Starting your own company is a little like giving birth to and raising a child. There are unexpected expenses, painful experiences, and seemingly endless hours of work. But when the business is finally up and running, you can look proudly upon the fruit of your efforts and smile.
Do your homework
As with child rearing, it’s always wise to do some research before jumping into business with both feet. Explore your competition. Get to know your target audience or market. Compare pricing with similar goods or services in your area.
Devise a plan
Having a good business idea is not enough. Every solid business is built on a solid plan. Sit down and write your business plan in great detail. If you are unfamiliar with this process, seek out a business plan template on the Internet, or use some reputable business-organizing software like Quickbooks as a guide.
The above steps are likened to the pregnancy stage of childbirth. They constitute the preparation period for the birth of your new business. Use this time wisely. The real fun is about to begin!
Ready, set, launch!
The launch period of your start-up business is both scary and exciting. You’ve done your homework, and now you are ready to push your infant business out into the public eye. This requires a tremendous amount of effort, but your adrenaline will carry you through. As you look back on this time later, it will seem like a magnificent and somewhat horrific blur of marketing campaigns, advertising slogans and office work. This is simply the normal angst of “business birth”.
Hold your business by the hand
Fast forward a few months to the toddler stage of your new business. Things are starting to move along without as much effort on your part. A customer base is building. Supply and demand is kicking in. Your sleep patterns are beginning to normalize. Don’t get complacent! You still need to run alongside this baby business to make sure it doesn’t stumble. Keep a close eye on your profit margin, and be sure to troubleshoot any customer complaints or service failures immediately.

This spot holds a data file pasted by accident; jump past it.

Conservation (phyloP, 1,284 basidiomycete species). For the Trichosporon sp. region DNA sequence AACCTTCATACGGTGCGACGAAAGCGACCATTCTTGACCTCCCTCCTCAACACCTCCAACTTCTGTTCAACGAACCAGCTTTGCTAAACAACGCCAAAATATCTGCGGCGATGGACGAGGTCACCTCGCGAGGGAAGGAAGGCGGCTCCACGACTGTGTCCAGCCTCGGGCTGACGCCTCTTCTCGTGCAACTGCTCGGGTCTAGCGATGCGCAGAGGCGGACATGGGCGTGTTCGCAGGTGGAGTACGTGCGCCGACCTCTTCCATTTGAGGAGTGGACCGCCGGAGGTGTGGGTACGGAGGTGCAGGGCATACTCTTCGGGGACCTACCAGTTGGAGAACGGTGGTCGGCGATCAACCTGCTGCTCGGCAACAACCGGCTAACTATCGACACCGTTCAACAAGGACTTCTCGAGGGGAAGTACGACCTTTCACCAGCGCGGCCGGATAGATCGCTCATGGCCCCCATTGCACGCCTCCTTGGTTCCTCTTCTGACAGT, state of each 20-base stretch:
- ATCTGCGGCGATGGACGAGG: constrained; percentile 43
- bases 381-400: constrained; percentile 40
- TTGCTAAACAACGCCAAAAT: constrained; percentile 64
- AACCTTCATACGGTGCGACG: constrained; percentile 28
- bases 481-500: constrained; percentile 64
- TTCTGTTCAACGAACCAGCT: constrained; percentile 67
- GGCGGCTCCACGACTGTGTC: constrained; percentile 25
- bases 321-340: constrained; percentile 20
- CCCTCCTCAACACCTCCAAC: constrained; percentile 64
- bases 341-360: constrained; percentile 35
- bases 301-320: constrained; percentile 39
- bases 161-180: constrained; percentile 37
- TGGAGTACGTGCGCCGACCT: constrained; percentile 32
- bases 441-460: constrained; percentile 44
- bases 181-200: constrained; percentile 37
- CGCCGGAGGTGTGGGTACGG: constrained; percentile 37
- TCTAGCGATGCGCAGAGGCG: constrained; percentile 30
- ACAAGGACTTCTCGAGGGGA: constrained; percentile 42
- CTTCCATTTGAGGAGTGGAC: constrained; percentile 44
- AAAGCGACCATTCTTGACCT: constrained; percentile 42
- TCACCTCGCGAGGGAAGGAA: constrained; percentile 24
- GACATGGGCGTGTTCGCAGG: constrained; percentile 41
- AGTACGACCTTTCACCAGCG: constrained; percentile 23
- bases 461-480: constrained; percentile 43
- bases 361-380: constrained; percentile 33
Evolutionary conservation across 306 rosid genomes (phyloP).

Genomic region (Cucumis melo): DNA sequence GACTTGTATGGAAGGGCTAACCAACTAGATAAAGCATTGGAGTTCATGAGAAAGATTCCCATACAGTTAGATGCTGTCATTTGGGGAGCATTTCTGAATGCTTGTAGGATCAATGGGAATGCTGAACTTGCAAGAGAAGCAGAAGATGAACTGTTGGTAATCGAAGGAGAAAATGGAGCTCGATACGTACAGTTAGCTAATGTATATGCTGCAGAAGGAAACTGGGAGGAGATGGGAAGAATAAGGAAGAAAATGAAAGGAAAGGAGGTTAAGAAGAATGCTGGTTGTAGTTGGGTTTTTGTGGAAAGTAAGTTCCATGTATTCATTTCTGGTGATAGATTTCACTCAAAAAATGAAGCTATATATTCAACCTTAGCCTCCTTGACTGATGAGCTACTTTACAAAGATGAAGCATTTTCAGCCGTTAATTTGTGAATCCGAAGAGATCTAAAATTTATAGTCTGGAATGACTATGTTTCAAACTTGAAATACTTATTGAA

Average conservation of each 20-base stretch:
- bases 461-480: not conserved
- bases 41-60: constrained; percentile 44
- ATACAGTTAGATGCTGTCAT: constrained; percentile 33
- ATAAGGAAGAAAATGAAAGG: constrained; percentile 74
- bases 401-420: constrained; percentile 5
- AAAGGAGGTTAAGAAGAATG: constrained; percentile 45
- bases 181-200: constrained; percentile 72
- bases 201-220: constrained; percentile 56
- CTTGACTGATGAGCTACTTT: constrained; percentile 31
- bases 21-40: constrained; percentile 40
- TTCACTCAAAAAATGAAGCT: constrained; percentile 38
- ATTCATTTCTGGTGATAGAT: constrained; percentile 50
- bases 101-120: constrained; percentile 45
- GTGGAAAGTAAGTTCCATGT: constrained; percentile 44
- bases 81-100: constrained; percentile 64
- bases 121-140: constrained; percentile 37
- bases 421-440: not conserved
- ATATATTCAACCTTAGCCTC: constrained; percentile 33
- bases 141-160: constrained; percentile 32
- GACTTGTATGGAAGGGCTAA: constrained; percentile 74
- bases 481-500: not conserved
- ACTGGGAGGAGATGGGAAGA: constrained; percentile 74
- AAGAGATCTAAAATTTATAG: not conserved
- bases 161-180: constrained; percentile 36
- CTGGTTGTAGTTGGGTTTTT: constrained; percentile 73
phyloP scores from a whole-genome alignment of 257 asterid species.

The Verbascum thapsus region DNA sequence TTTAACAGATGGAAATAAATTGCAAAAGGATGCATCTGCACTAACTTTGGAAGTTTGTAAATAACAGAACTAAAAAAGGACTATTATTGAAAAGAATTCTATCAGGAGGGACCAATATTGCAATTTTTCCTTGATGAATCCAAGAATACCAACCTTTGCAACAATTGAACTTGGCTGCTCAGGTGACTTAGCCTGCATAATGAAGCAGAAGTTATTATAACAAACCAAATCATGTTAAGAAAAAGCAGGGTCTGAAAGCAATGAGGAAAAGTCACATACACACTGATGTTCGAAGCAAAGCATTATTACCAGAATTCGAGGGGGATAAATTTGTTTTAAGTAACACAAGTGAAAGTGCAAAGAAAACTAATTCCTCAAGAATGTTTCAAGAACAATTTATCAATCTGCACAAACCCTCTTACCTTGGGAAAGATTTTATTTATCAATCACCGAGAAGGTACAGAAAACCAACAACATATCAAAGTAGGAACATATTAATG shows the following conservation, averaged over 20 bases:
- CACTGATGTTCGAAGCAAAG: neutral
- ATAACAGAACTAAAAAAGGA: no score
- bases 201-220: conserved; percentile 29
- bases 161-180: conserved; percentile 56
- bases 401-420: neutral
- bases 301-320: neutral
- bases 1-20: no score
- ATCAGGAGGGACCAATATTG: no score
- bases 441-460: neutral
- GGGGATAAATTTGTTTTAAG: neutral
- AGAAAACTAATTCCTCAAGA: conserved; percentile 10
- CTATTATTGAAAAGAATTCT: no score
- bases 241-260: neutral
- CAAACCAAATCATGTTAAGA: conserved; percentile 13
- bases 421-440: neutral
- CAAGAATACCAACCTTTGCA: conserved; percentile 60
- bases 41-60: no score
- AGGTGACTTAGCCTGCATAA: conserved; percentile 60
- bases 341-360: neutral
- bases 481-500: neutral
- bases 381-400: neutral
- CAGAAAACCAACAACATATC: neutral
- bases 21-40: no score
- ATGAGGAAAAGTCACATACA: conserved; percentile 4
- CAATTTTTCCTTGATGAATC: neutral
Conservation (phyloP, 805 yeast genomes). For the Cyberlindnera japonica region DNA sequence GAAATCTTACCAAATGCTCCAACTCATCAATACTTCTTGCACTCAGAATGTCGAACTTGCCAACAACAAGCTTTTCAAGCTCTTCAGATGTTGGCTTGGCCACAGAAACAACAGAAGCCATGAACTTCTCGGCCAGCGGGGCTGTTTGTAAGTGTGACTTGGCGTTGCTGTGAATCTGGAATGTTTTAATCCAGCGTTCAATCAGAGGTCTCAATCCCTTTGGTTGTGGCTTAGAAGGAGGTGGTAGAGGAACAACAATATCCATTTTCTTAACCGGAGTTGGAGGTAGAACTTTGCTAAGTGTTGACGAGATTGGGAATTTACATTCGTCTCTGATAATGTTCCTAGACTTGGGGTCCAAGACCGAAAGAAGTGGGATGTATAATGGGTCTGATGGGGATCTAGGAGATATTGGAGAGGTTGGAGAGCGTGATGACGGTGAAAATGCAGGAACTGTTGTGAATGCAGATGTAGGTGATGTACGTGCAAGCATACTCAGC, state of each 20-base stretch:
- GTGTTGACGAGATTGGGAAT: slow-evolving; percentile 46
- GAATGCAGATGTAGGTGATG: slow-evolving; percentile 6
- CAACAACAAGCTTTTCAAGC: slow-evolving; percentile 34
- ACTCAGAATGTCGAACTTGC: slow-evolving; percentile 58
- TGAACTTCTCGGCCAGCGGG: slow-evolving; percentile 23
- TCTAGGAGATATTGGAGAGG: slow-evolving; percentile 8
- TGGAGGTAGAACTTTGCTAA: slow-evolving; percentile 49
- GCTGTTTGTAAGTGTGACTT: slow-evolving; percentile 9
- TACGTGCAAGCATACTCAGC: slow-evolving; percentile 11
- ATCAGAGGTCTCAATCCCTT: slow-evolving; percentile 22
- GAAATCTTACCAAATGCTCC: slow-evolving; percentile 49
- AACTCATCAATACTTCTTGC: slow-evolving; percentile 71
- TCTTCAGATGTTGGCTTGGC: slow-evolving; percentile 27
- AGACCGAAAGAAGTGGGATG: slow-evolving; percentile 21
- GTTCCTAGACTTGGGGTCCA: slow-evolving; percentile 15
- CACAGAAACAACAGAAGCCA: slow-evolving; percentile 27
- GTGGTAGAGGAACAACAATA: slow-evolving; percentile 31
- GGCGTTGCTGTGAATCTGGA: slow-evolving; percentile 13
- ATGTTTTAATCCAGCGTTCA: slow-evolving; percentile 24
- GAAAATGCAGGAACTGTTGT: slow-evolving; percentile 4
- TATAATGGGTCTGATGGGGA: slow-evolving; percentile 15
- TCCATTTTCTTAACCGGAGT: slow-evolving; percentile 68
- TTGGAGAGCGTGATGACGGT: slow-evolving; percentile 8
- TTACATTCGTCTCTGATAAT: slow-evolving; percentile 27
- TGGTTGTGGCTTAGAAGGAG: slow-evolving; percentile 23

Let the business grow in its own direction
Just as you would allow a child to make choices, be ready to let your business take its own direction. There may be an untapped market that you didn’t see when you wrote your business plan. Perhaps you need to expand your list of services to give the business more income options. Maybe your services are too diverse, making it hard to concentrate effectively on your customers’ needs. The goal is to keep business flowing. Don’t get too hung up on the direction in which it flows.
Maintain good parenting practices over your business
As your business matures, it needs less life support from you and more guidance. Manage from a distance so that your vantage point includes a “big picture” mentality. Allow the business to grow at a steady rate, addressing all of the common growing pains along the way. Delegate as much responsibility as possible to your employees, but always be available as a resource. Your guiding hand is the key to maintaining the company’s mission and core values.
Look back as you move forward
Every once in a while, look back at where you started and marvel at your creation. Smile proudly as you watch your business running strongly alongside the competition, remembering the nurturing and care that you poured into it during the early years. These are joys that cannot compare to corporate participation or big business ownership. This is the sweet success of parenting a small business!